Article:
Mental framing and word choice
The other night we held an autonomous vehicle salon at First Round (we do about 90 dinners a year on specific topics from tactical stuff on…
The other night we held an autonomous vehicle salon at First Round (we do about 90 dinners a year on specific topics from tactical stuff on company building to general areas of curiosity). I learned a ton about the autonomous landscape but was really struck by two things that are more about language than about self-driving cars.
As the roads move toward autonomous, the number of crashes and fatalities should drop a ton —there are about 35k people killed every year in car crashes each year in the United States — and it would seem that a decrease of a factor of 10x to 3500 fatalities would be amazing.
But this is the wrong framing.
When cars sustain or create physical damage today due to a collision, we call it an accident — a mistake was made by a well intentioned human actor. When an airplane sustains or creates physical damage due to a collision, we call it a crash — and then we investigate to find out if that crash was caused by intervening human actions like “pilot error.” In the future we will all talk about car crashes, not accidents.
Today, we accept the deaths on our roads because they are accidental caused by well intentioned humans who made mistakes. In other contexts this level of fatality would be totally unacceptable — consider that to achieve this level of carnage, a 747 would have to fall out of the sky once a week for a year…that would never happen as the airspace would be closed and even if it wasn’t the planes would be empty with everyone afraid to fly. Or, if medical error led to a similar number of lives lost? No way.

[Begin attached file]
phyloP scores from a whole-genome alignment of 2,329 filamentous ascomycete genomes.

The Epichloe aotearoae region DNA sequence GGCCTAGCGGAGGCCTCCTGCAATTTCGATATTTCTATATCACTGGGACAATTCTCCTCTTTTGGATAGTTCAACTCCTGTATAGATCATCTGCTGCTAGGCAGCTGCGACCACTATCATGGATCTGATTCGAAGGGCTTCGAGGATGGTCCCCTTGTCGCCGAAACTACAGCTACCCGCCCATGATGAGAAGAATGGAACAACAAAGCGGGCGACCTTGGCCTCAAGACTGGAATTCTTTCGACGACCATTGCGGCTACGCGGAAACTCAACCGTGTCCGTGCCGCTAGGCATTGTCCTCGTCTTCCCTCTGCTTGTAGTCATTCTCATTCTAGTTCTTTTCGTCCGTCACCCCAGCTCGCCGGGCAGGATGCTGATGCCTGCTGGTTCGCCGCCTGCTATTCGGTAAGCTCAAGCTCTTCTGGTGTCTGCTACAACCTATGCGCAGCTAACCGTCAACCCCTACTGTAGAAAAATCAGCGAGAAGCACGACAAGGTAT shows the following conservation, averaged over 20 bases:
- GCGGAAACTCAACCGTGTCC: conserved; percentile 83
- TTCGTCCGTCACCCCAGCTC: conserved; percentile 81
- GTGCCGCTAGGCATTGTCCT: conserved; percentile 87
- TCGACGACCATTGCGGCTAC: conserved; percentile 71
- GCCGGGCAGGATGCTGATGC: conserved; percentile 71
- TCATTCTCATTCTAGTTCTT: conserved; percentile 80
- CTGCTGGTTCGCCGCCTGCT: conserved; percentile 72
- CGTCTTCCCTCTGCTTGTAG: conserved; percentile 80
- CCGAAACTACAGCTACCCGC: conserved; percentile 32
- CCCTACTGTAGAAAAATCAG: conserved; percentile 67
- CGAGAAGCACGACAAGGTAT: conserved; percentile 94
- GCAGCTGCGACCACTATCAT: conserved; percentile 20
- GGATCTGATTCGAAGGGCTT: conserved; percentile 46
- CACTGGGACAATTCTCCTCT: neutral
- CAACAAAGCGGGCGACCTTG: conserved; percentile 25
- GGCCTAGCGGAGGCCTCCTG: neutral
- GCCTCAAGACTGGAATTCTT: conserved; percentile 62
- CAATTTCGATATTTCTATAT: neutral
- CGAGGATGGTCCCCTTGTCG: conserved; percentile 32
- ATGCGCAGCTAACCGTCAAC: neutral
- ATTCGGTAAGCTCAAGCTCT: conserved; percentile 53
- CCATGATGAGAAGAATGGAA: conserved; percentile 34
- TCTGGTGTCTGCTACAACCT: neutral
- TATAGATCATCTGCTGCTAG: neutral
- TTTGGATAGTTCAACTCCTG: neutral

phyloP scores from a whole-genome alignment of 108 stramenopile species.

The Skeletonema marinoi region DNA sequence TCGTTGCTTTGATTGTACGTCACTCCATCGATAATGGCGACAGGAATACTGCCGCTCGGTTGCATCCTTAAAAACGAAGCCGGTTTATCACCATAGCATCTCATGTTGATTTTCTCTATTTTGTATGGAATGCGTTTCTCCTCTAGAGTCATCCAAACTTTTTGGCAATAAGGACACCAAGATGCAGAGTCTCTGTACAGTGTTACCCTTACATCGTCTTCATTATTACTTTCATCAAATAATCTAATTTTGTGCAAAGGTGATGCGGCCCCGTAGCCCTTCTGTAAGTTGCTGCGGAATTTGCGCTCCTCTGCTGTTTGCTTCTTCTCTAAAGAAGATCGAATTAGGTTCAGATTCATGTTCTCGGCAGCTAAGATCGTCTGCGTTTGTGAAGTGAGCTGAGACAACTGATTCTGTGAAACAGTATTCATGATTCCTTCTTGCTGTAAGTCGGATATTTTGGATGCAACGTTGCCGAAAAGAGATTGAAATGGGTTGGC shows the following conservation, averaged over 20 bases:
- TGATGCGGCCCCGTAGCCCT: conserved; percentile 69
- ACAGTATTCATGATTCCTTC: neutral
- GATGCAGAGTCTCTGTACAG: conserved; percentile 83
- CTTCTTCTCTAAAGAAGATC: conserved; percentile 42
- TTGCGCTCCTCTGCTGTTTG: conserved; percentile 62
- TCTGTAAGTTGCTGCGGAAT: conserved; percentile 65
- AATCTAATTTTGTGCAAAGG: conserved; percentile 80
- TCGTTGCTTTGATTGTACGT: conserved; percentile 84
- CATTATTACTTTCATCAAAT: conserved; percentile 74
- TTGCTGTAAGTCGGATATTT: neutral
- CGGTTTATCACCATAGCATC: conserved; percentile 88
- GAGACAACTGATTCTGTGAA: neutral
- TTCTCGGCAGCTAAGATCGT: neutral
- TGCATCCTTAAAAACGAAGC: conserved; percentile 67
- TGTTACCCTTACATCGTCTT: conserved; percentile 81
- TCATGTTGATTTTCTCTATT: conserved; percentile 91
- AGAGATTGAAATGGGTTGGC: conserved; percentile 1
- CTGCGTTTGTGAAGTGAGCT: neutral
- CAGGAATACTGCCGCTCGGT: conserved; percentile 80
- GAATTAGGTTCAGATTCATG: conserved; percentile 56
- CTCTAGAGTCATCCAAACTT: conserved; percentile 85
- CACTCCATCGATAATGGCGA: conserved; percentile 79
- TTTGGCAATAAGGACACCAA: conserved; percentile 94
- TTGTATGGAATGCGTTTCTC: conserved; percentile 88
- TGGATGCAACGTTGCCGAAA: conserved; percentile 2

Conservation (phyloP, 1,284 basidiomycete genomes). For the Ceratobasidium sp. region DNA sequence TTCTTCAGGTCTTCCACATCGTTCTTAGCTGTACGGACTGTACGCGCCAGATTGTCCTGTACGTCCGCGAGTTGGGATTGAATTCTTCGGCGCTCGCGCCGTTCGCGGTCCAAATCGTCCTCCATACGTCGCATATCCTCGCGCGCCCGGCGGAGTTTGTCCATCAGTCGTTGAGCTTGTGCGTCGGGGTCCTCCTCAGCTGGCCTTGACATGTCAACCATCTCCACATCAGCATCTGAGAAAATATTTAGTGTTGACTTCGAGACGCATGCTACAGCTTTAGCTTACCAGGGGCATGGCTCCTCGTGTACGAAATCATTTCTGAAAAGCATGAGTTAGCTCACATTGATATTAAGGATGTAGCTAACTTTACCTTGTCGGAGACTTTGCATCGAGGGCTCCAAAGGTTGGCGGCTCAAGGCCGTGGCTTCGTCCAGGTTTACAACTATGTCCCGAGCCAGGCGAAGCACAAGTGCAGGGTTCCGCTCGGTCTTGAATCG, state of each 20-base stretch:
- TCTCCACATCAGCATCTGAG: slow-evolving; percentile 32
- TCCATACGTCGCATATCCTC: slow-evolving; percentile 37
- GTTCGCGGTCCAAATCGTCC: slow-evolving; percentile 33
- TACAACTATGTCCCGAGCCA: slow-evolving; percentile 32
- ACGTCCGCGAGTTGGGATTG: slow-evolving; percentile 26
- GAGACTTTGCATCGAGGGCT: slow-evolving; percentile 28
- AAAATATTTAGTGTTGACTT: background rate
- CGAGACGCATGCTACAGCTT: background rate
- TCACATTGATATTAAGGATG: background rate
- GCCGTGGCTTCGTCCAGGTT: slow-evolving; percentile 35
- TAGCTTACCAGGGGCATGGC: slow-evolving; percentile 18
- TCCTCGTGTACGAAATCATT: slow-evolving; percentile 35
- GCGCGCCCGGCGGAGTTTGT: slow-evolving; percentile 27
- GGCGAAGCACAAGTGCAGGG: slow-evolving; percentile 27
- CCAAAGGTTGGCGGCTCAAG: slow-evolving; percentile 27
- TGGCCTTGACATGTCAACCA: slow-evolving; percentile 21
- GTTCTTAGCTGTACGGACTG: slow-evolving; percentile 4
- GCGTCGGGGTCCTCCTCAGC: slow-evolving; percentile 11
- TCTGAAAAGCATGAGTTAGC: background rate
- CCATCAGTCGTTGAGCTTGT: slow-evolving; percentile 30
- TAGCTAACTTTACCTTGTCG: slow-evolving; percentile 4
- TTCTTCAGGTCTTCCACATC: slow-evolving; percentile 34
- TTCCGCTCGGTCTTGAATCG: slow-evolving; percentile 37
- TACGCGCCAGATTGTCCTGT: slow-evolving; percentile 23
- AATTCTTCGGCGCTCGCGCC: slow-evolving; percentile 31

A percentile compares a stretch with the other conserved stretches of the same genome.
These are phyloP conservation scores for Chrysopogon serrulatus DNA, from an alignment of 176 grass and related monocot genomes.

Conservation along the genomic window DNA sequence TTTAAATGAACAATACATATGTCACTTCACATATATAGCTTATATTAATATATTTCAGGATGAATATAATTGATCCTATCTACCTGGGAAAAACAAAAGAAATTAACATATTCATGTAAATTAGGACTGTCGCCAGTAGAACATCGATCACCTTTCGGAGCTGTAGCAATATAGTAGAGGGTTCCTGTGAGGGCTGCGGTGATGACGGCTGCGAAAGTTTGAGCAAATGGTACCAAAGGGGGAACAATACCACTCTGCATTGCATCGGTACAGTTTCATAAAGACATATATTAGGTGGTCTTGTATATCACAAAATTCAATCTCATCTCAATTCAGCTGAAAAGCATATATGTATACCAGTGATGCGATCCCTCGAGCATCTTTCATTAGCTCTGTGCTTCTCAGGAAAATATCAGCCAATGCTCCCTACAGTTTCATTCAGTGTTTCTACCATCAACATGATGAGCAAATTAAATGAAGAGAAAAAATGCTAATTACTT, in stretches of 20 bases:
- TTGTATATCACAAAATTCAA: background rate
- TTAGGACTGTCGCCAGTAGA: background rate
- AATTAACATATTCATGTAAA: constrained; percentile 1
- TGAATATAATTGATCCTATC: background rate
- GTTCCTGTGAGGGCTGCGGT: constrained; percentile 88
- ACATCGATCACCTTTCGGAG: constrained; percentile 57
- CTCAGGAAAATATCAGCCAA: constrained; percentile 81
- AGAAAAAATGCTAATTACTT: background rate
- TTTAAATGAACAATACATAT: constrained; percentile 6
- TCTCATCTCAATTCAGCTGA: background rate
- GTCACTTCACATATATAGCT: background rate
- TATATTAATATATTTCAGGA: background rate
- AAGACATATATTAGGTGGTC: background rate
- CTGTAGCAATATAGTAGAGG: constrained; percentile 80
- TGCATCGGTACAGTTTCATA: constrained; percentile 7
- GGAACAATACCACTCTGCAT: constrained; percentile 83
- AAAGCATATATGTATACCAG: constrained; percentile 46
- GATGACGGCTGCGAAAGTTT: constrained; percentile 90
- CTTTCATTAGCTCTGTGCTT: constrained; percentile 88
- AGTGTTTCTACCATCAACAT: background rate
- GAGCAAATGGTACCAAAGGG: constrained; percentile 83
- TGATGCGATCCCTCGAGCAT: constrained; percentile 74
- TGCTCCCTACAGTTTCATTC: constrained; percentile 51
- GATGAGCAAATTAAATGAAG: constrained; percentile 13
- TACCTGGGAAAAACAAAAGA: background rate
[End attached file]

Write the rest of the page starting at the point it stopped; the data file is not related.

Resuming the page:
Because of this, the autonomous movement needs to frame the safety improvements differently. Rather than saying we will reduce the number of fatalities and make a rational argument in hopes that people exchange their fears of robot cars for some number of saved lives — we should start with the goal of zero fatalities, describe the autonomous environment that would lead to this result and then let the world know how close we are to achieving that result. Re-framed as a road to zero vs reduction from 35k, the robots might be welcomed.
This applies generally to metal frameworks and word choice. Maybe most in regulated environments, but probably in any situation where you need to present your point of view and position your goals as leading the best outcome for all (like in a board room or leadership team meeting if you are the CEO of a startup).